For Immediate Release
Chicago, IL – May 5, 2021 – Zacks Equity Research Shares of Pool Corporation (
POOL Quick Quote POOL - Free Report) as the Bull of the Day, The Clorox Company ( CLX Quick Quote CLX - Free Report) as the Bear of the Day. In addition, Zacks Equity Research provides analysis on T-Mobile US, Inc. ( TMUS Quick Quote TMUS - Free Report) and Activision Blizzard, Inc. ( ATVI Quick Quote ATVI - Free Report) .
Here is a synopsis of all four stocks:
Pool Corp. was a COVID pandemic winner as everyone had staycations but that momentum is extending into the reopen as well. This Zacks Rank #1 (Strong Buy) is expected to grow revenue another 21% in 2021.
POOLCORP is the world's largest wholesale distributor of swimming pools and related backyard products. It operates approximately 400 sales centers in North America, Europe and Australia from which it distributes more than 200,000 national brand and private label products to roughly 120,000 wholesale customers.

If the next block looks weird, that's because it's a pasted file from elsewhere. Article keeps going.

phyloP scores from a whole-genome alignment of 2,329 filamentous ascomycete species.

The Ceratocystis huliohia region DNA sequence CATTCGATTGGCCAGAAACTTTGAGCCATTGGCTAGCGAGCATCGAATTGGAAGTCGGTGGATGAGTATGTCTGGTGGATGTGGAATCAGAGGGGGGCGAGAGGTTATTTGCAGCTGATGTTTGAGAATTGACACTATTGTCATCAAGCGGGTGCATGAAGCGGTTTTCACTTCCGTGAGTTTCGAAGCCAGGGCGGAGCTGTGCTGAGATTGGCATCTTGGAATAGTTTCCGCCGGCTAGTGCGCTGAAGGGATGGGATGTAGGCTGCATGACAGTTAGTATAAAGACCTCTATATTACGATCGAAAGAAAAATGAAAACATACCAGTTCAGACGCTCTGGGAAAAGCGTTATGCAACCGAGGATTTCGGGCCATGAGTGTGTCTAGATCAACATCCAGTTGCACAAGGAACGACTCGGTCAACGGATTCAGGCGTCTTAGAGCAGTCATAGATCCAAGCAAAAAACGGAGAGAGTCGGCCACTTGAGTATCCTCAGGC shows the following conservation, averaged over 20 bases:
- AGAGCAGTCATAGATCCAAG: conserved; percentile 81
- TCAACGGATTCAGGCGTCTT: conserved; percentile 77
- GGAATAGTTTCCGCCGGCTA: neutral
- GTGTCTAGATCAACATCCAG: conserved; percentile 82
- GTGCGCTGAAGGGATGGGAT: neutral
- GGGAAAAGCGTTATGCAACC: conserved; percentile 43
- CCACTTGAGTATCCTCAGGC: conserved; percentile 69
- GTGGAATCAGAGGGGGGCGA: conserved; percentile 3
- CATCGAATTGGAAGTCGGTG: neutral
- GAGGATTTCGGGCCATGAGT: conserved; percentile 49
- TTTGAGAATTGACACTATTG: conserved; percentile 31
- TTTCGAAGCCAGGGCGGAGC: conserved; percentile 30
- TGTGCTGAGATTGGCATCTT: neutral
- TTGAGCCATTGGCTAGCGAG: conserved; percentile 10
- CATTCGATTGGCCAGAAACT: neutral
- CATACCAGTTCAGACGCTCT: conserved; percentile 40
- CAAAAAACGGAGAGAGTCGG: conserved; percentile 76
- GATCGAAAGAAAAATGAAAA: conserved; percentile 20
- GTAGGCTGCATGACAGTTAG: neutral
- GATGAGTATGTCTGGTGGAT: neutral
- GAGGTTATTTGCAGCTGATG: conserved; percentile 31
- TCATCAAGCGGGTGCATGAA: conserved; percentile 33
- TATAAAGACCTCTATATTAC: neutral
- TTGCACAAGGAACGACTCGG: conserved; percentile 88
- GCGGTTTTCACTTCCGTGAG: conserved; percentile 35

It operates in 4 segments including Pool Maintenance, Pool Construction and Renovation, Irrigation and Landscape, and Outdoor Living, which includes lighting, grills, outdoor kitchen components.
Raises the Dividend By 38%
On May 4, POOLCORP announced that it was raising its dividend by a whopping 38% to $0.80 per share from $0.58.
The dividend was yielding 0.6% before the announcement.
It also added to its existing share buyback program with an additional $450 million.
The current program had $107.4 million remaining so there is now $557.4 million available in the program.
Huge Earnings Beat in Record First Quarter
On Apr 22, Pool reported its first quarter 2021 results and blew by the Zacks Consensus by $1.22, or 101.7%.
Earnings were $2.42 versus the Zacks Consensus of just $1.20.